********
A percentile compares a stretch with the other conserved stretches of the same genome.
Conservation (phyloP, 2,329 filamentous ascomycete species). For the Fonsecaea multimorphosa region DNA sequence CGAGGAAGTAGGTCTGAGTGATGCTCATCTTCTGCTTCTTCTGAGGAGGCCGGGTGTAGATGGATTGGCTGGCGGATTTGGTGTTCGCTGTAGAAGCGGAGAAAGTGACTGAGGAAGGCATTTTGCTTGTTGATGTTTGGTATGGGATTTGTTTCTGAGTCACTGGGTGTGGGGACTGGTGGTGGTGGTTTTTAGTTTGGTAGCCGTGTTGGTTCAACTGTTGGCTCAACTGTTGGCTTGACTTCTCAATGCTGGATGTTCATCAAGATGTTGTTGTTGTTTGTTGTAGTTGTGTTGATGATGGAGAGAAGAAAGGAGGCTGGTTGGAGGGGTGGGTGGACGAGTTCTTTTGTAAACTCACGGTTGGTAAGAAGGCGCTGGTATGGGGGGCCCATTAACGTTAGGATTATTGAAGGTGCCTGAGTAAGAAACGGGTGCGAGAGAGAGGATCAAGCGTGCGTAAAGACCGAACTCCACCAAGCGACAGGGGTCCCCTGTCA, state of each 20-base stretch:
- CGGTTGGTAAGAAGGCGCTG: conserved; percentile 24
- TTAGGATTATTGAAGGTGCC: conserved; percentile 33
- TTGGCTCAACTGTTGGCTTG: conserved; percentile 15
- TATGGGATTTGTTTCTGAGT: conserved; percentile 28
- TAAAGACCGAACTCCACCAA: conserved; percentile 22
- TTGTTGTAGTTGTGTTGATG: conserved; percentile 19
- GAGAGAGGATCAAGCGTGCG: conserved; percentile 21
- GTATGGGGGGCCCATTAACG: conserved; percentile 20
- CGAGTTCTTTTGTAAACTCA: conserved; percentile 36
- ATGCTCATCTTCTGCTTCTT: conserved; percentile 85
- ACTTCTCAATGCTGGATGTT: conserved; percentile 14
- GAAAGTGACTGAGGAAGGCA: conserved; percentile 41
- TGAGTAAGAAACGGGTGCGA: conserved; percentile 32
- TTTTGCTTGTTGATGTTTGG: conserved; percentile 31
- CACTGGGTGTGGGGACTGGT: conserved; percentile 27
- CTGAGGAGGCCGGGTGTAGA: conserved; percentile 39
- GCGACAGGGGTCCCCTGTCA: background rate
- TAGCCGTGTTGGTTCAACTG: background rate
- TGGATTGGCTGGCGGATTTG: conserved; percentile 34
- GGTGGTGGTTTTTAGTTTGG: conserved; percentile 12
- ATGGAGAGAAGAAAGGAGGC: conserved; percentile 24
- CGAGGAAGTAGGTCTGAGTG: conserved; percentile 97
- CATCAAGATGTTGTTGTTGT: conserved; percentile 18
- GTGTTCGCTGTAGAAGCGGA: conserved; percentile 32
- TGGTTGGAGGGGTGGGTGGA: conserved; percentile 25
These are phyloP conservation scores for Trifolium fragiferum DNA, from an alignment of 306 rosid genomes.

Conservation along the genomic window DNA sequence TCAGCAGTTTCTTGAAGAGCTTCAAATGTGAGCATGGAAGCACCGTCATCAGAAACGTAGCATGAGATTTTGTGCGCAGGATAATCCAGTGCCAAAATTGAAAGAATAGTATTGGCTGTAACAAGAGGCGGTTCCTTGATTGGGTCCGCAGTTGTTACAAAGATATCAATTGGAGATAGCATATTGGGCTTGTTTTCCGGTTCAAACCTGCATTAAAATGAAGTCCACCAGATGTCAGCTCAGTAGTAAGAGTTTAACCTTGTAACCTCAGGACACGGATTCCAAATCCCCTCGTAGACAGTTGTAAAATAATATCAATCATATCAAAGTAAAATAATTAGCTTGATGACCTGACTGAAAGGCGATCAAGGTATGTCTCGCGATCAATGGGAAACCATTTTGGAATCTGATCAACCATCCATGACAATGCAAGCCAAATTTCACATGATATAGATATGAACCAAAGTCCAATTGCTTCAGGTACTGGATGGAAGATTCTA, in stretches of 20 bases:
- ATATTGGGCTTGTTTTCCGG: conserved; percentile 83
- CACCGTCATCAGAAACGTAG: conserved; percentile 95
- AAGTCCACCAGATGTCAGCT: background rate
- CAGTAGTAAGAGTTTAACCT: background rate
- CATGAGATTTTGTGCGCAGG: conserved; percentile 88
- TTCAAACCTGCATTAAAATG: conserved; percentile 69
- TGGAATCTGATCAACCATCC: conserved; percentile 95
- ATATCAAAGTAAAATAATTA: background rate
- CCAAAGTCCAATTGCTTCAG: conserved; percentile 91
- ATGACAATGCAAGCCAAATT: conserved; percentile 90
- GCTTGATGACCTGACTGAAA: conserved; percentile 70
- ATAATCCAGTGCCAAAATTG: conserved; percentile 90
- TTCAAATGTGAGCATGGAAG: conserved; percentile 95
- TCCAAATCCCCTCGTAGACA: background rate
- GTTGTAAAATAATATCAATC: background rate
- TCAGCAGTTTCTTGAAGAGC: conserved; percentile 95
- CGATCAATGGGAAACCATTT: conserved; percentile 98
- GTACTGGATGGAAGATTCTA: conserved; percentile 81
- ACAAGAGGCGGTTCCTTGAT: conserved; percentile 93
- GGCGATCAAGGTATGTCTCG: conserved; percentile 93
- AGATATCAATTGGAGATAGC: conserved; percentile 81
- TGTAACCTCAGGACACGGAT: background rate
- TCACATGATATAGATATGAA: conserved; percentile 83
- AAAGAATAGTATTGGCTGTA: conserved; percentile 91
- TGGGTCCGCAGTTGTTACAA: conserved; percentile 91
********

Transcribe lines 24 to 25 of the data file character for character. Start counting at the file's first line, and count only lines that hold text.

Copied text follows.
- CGAGGAAGTAGGTCTGAGTG: conserved; percentile 97
- CATCAAGATGTTGTTGTTGT: conserved; percentile 18